Over 200 independent retailers will have their staff and wage records examined under a Fair Work Ombudsman crackdown on unfair working conditions and wages.
The education compliance campaign, announced today, will see inspectors ensure employers are keeping the required records and providing their employees with correct information on their payslips and paperwork.
Fair Work inspectors will perform checks on randomly selected retailers in Melbourne’s central business district and the surrounding suburbs of Carlton, North Melbourne, Abbotsford, Richmond, South Melbourne, Port Melbourne and Docklands.
The Fair Work Ombudsman says the initiative has been driven by a large numbers of complaints about pay and conditions, primarily from young casual workers.
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Employment and industrial relations lawyer, Peter Vitale, told SmartCompany a lack of education and easily accessible information contributes to poorly kept records and employers underpaying their staff.
“While there is information on the internet and over various info lines and employers’ associations, the only place that you get an authoritative determination is when you are prosecuted for the breach,” he says.
The campaign will work to combat employers’ lack of knowledge of requirements, by providing small businesses with a copy of the Fair Work information statement outlining how employers can resolve pay and conditions.
Vitale says both employers and employees are often unaware of the conditions that should be in place. Vitale says, for employers, this “might be blissful ignorance”.
He says Australia’s transition from a union reliant retail sector has contributed to the problems surrounding unfair conditions and pay.
“I think we have a system that has been built on a reliance on big business, big government and big union sectors and our economy no longer reflects that state,” he says.
Vitale says while campaigns like this can be effective in the short term, longer term education systems and authoritative bodies would provide much needed clarity to employers, providing them with a greater understanding of their requirements.
“I think aside from simplifying the way awards work, we really need a body which has the authority to advise small businesses ‘this is the way you are obliged to pay’ and businesses will be entitled to rely on that advice,” he says.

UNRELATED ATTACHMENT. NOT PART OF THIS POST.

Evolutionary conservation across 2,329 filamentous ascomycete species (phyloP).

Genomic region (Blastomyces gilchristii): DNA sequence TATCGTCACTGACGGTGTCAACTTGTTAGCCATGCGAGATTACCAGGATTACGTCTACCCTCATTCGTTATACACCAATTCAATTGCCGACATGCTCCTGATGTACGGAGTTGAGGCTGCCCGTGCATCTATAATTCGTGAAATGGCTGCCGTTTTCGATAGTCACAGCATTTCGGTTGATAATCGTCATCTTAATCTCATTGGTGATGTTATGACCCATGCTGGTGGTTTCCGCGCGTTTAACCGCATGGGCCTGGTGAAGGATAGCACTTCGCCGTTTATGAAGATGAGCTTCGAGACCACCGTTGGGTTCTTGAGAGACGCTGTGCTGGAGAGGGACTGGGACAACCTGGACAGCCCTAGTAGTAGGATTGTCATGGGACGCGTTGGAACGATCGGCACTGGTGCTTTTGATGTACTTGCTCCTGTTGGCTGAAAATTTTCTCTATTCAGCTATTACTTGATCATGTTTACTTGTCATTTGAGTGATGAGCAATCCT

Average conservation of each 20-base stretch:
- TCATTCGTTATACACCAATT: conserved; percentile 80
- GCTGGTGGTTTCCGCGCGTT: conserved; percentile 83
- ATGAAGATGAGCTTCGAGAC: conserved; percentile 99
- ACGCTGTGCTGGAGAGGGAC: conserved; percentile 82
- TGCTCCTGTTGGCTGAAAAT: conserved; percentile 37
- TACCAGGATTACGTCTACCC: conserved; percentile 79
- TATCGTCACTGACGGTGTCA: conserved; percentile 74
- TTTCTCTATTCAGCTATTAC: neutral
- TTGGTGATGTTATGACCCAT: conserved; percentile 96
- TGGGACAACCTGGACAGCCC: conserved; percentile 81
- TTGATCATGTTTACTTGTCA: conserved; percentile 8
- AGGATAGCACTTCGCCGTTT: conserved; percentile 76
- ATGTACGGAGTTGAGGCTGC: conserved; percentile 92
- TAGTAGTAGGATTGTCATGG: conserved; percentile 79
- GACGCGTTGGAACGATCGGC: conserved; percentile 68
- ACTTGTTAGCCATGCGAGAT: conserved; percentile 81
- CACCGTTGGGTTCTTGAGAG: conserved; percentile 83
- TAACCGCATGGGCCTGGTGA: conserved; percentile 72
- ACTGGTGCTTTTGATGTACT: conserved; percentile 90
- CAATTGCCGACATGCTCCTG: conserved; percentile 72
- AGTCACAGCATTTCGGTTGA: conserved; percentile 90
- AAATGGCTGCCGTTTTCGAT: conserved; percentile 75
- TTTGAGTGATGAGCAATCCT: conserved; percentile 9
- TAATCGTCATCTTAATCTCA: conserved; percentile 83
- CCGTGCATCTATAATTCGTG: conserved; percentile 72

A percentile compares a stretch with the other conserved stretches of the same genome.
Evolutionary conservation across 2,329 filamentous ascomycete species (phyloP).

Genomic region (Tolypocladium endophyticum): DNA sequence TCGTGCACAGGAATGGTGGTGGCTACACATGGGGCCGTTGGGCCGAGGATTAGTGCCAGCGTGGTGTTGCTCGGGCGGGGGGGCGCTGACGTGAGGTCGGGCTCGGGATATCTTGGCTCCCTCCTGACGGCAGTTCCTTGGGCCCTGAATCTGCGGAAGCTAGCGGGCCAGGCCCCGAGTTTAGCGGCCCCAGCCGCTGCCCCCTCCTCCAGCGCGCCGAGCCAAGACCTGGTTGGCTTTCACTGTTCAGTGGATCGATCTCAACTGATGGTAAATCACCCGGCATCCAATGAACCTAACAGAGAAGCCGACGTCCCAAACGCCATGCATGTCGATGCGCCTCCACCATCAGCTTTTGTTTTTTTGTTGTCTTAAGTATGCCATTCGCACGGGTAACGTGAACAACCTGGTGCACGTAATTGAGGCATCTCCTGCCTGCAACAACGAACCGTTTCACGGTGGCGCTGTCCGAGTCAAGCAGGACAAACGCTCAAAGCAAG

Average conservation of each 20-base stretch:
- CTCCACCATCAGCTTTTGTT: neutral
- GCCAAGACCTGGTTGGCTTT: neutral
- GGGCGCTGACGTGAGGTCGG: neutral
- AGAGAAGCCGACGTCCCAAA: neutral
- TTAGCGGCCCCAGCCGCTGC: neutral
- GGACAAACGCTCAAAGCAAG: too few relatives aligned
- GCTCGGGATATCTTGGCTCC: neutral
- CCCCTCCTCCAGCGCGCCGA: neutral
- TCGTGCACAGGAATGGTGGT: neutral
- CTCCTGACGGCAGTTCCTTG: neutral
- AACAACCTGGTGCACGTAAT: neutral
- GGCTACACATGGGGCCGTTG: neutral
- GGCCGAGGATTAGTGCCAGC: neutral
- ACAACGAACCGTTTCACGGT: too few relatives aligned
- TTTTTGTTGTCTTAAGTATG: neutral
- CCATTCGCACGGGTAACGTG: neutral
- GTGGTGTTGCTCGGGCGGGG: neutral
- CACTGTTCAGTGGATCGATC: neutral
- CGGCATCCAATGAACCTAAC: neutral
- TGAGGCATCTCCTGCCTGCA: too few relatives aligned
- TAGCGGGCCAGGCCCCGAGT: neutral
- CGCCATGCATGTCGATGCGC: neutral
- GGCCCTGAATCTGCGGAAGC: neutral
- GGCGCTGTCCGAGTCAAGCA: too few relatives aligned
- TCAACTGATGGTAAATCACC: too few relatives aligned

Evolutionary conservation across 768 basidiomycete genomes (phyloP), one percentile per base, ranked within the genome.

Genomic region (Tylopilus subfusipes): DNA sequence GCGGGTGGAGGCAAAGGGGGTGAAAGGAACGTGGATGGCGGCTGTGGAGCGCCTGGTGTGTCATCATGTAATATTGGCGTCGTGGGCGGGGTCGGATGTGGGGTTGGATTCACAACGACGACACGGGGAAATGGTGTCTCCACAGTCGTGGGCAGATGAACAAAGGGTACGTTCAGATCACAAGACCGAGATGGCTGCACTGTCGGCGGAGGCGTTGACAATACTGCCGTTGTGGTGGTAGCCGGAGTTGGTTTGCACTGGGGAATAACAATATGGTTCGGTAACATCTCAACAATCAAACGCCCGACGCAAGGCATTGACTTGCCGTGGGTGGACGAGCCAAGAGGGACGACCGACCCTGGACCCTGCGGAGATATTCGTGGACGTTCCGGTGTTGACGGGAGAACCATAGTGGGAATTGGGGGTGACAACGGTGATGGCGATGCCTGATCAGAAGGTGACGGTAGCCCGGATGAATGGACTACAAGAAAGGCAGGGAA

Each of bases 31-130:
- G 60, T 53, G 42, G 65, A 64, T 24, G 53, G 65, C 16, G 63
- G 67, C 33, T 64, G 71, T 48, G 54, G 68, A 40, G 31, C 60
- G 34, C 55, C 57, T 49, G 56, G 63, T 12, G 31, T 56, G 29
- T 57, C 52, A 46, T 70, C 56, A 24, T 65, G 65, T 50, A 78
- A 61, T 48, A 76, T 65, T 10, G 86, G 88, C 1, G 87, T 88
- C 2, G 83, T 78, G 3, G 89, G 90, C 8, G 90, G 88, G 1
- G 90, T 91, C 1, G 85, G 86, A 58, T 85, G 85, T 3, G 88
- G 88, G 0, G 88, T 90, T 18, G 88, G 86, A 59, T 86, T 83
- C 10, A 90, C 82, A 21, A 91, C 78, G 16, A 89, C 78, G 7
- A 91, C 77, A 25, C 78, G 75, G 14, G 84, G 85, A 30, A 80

It is important, Vitale notes, for business owners to be taught how to use the resources available to them.
“I think we continue to see similar types of problems in a range of industries which have a significant portion of small businesses. Small businesses are typically finding it difficult to allocate the resources necessary”.
The acting Fair Work ombudsman, Michael Campbell, said in a statement the program would provide employers with the opportunity to understand workplace laws and expectations.
“It is important that businesses get it right when it comes to record-keeping, payslip obligations and minimum pay rates,” he said.
The Fair Work Ombudsman’s campaign aims to educate employers on how to best use free online resources available to them, including electronic payslips, time-and-wage sheets templates and tools allowing employers to determine correct pay rates.
The Fair Work Ombudsman will work with employers to ensure that problems, such as staff underpayment, are rectified.
Campbell said ensuring employers are given the correct payment is important and issues like this will be addressed.
“For example, failure to issue payslips denies employees the opportunity to check that their entitlements are being met,” he said.